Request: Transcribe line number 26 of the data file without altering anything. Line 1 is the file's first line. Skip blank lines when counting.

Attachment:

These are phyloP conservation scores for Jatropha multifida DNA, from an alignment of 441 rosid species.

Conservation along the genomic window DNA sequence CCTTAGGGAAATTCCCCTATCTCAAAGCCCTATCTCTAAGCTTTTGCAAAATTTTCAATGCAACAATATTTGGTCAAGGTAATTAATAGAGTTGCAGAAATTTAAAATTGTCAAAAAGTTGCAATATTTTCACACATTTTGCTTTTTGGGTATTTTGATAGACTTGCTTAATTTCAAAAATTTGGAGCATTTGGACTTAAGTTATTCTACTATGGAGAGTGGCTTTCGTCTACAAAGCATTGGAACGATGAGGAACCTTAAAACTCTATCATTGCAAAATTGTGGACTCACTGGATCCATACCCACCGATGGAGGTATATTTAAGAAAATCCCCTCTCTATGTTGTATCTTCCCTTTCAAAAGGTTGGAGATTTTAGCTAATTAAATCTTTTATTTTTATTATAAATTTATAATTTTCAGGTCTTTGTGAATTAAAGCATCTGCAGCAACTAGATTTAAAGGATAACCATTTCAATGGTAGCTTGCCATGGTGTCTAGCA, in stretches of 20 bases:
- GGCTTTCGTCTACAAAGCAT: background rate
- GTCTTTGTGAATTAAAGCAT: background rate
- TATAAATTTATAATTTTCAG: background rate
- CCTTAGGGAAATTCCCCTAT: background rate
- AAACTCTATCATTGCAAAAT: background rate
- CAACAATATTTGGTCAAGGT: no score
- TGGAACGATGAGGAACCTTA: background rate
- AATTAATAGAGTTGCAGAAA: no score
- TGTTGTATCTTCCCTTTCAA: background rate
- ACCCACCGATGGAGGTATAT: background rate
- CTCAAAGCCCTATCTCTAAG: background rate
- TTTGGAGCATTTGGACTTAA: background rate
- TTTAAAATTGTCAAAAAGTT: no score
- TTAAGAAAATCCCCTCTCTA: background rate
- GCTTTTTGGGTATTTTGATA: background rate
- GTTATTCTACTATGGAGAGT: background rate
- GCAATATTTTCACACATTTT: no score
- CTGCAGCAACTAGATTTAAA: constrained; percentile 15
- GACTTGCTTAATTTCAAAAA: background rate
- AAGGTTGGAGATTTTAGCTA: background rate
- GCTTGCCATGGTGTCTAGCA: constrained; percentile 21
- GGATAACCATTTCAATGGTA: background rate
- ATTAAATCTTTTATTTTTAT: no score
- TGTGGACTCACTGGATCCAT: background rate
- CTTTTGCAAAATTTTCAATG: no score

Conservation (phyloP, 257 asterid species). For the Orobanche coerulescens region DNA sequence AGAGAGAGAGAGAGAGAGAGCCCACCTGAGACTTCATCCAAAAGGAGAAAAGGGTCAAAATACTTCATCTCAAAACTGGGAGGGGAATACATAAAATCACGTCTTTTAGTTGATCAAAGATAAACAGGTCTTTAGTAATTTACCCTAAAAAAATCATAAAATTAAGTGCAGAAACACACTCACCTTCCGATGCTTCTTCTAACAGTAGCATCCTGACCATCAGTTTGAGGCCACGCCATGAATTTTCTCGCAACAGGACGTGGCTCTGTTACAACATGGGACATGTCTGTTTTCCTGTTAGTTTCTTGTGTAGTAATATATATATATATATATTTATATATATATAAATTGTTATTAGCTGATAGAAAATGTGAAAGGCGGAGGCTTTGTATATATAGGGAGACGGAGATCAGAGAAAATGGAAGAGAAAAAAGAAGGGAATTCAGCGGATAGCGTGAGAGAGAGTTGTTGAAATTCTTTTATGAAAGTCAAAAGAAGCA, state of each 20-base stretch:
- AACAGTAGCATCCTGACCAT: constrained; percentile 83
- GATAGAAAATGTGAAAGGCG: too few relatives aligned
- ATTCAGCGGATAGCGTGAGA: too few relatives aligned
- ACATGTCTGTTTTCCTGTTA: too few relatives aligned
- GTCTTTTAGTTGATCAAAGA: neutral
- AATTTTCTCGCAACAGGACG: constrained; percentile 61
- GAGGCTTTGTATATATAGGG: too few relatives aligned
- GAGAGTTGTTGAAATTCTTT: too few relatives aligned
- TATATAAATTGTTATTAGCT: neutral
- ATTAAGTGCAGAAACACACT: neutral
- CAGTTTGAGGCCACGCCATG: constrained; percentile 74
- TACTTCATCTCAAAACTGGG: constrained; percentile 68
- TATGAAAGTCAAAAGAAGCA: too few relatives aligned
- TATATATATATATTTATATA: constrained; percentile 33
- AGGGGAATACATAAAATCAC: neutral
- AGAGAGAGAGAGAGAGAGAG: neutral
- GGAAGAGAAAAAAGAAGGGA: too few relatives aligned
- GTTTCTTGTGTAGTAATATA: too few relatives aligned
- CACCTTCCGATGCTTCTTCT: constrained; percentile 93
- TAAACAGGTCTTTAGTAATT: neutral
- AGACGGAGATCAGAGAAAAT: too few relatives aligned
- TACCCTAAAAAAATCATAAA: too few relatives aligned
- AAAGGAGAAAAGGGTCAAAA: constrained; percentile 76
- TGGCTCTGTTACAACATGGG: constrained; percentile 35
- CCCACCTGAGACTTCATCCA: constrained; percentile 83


- TGTGGACTCACTGGATCCAT: background rate